And Covid-19? Donghai claims to have recovered 98% of its pre-pandemic business, auguring well for Hong Kong’s airline market when vaccines arrive and travel restrictions removed.
- Finally, Berlin’s new airport is open. We’re not kidding. After a decade of delays, Germany’s capital has a new gateway to the world. The two-terminal, two-runway facility is located at the same site as Berlin Schönefeld airport. It can handle 40m passengers a year, which is not much more than half of what Frankfurt airport actually handled in 2019.
Sure enough, airlines like Ryanair complained pre-crisis that it wouldn’t be big enough. Berlin is somewhat of an odd airline market. It’s the capital of the world’s fourth-largest economy, with a large population. But it’s a much lower-income metro area than cities like Frankfurt, Munich and Dusseldorf. Low-cost carriers like its leisure appeal. But for Lufthansa, it’s a mere spoke city feeding into its Frankfurt and Munich hubs.
- Chicago O’Hare opened another new runway last week, the latest milestone in two-decade long expansion and modernization project. The giant project has now delivered four new runways, with the extension of another due for completion next year. Also next year, O’Hare will open a major new international terminal. The airport is a major hub for both United and American, supported by a population larger than all other U.S. cities except New York and Los Angeles. Southwest, whose largest airport is Chicago Midway, will start serving O’Hare soon as well. In total, O’Hare currently has eight active runways.
- The situation at Mexico’s Interjet appears to be going from bad to very bad. Very, very bad. In July, the embattled carrier managed to sell a 90% stake to new investors, netting it a crucial $150m in new capital. Whew. It could avoid bankruptcy. Or maybe not. The investors haven’t yet provided the money, worried that it would immediately be claimed by the government seeking to recoup unpaid taxes.
In the meantime, funds are dwindling. Interjet was forced to cancel all of its flights during part of last week because it couldn’t afford to pay for the fuel. It also owes money to airports. It can’t pay workers on time. Even the government warned consumers to beware of booking flights on Interjet, mentioning that it might soon go bankrupt. It’s currently flying just a handful of Russian-built SSJ-100s, after having much of its leased Airbus fleet repossessed.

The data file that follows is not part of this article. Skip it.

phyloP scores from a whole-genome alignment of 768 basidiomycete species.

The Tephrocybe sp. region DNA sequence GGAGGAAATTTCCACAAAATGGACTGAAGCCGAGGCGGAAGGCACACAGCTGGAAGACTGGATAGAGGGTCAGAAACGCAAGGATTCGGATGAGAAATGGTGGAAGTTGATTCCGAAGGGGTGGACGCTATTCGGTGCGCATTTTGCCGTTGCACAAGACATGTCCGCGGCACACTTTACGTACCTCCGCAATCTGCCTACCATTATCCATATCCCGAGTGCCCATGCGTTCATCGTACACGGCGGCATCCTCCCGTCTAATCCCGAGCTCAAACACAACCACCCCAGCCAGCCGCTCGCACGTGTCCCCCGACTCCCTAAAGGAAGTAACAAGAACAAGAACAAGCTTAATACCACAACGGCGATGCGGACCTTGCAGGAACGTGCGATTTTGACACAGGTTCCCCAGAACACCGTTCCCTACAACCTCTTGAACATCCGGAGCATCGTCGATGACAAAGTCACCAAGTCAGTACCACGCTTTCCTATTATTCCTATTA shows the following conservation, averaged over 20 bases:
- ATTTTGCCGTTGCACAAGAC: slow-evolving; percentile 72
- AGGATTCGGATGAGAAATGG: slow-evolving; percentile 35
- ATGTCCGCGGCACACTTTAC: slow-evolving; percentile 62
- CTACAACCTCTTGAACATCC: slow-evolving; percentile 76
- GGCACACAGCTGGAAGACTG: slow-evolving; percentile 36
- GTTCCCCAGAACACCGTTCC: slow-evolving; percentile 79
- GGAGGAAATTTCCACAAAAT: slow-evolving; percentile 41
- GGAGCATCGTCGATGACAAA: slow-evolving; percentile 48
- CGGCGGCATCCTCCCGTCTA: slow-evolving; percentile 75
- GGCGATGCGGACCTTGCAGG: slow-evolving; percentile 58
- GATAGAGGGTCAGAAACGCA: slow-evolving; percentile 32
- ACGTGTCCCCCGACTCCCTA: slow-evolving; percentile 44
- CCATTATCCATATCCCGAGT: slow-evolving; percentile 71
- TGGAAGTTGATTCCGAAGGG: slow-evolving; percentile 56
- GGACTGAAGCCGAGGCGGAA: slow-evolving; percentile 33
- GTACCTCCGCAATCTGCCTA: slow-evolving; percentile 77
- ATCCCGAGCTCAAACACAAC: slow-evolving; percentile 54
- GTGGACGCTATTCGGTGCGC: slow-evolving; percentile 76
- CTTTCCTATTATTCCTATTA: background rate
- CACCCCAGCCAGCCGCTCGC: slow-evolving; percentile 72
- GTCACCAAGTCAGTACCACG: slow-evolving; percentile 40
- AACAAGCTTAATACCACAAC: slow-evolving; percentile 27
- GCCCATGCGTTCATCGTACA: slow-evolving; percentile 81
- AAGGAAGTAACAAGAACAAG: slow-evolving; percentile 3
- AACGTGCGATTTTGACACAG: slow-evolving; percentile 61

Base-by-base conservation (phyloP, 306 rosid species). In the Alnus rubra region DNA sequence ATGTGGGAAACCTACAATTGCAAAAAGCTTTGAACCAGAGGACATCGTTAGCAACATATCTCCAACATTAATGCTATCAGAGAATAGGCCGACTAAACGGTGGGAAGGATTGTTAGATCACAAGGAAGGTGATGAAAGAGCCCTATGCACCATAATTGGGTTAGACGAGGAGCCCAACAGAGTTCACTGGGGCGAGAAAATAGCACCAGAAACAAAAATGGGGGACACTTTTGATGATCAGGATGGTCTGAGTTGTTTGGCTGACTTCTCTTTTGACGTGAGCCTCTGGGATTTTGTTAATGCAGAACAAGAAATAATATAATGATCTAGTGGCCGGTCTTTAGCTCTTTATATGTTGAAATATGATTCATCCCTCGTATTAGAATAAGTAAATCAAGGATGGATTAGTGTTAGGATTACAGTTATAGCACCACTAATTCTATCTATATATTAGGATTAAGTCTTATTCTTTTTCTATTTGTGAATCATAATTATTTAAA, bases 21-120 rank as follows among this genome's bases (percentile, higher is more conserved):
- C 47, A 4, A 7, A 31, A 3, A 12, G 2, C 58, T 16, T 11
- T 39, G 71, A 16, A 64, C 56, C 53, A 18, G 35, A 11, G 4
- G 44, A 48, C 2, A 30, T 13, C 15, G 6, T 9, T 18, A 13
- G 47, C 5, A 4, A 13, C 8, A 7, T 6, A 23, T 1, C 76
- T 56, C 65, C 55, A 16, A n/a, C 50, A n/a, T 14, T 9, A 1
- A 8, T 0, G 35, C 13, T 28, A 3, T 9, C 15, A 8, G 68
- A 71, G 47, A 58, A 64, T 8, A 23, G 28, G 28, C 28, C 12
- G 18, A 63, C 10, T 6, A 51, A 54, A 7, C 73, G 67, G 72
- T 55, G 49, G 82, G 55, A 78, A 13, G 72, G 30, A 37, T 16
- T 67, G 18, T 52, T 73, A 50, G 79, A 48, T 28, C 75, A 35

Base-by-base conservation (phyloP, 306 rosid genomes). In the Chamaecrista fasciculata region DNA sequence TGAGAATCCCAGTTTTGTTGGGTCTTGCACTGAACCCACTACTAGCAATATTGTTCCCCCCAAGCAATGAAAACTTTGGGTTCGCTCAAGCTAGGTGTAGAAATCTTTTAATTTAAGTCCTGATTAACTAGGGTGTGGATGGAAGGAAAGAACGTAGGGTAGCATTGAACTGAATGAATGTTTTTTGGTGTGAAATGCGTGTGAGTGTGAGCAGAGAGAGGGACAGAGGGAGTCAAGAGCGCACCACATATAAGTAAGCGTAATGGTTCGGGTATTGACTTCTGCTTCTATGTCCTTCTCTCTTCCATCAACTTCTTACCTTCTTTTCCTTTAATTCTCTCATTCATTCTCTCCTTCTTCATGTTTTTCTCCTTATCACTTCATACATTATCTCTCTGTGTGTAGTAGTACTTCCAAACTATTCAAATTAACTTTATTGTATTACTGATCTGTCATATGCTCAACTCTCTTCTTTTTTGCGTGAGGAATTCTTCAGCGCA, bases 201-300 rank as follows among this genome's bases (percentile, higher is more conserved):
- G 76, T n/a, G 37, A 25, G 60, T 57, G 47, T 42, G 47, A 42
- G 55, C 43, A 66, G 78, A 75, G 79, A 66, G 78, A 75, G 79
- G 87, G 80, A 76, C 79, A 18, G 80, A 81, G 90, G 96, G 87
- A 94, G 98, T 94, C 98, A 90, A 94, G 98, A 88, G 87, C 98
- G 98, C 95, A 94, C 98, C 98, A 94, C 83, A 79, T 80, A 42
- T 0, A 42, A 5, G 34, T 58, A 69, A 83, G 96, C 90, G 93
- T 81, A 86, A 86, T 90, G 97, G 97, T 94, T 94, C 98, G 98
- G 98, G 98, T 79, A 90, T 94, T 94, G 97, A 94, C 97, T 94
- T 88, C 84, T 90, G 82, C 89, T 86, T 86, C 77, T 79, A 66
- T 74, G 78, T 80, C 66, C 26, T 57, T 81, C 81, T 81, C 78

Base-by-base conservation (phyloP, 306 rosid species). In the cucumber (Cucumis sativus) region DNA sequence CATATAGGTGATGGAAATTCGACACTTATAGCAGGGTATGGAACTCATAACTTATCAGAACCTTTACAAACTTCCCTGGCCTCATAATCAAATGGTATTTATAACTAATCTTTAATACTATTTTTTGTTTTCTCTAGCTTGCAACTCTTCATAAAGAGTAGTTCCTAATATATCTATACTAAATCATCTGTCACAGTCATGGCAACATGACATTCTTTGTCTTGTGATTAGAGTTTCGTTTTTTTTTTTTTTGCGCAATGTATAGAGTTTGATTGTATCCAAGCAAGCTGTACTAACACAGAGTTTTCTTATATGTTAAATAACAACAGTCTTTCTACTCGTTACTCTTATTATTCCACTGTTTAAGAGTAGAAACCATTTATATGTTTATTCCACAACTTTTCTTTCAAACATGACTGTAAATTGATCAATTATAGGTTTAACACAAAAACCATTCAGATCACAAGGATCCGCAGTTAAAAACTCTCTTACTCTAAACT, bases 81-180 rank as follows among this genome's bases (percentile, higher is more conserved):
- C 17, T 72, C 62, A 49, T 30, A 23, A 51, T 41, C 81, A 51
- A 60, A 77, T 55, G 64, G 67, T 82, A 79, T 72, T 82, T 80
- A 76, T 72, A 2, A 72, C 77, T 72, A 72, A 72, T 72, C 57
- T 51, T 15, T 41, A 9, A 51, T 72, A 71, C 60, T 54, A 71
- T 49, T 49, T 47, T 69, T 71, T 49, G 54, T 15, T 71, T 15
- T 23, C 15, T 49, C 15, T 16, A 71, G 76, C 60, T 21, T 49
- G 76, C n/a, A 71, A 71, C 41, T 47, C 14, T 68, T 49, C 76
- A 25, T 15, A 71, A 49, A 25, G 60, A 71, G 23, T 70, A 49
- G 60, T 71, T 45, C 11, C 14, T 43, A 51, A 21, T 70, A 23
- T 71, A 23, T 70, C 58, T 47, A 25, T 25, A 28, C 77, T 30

Interjet, for its part, denies that it will file for bankruptcy, confident it will secure the $150m investment once it works things out with tax officials. And ultimately, it could raise more money through a public offering of its shares. Mexico’s government, remember, like others throughout Latin America, hasn’t provided any meaningful airline industry aid (air travel is considered more of a luxury in the region, and thus politically difficult to support with taxpayer money).
If Interjet does disappear, Mexico’s airline industry would follow the template of Brazil, which became an effective triopoly after Avianca Brasil disappeared. Latam, Azul, and Gol immediately saw profits surge. This time, it’s Volaris, VivaAerobus, and Aeromexico poised to benefit.
As airlines frantically seek savings, there’s good news and bad.
It’s a central tenet of airline economics: All else being equal, more capacity means lower unit costs. But cost control by expansion doesn’t work if all those extra seats fly empty.
As the 2020 Covid pandemic stretches into its ninth month — tenth for some Asian airlines — lots of seats are flying empty. And many more would, had the industry not grounded or retired one-fifth of all the planes flying at the start of 2020. The industry’s fleet count is more precisely down 21% from January, according to IATA. But that greatly understates the contraction. Planes that are still flying are flying less. Larger planes account for an outsized portion of those idled. So in ASK terms, which measures both seats and distance, industry capacity is down not 21% but 62%.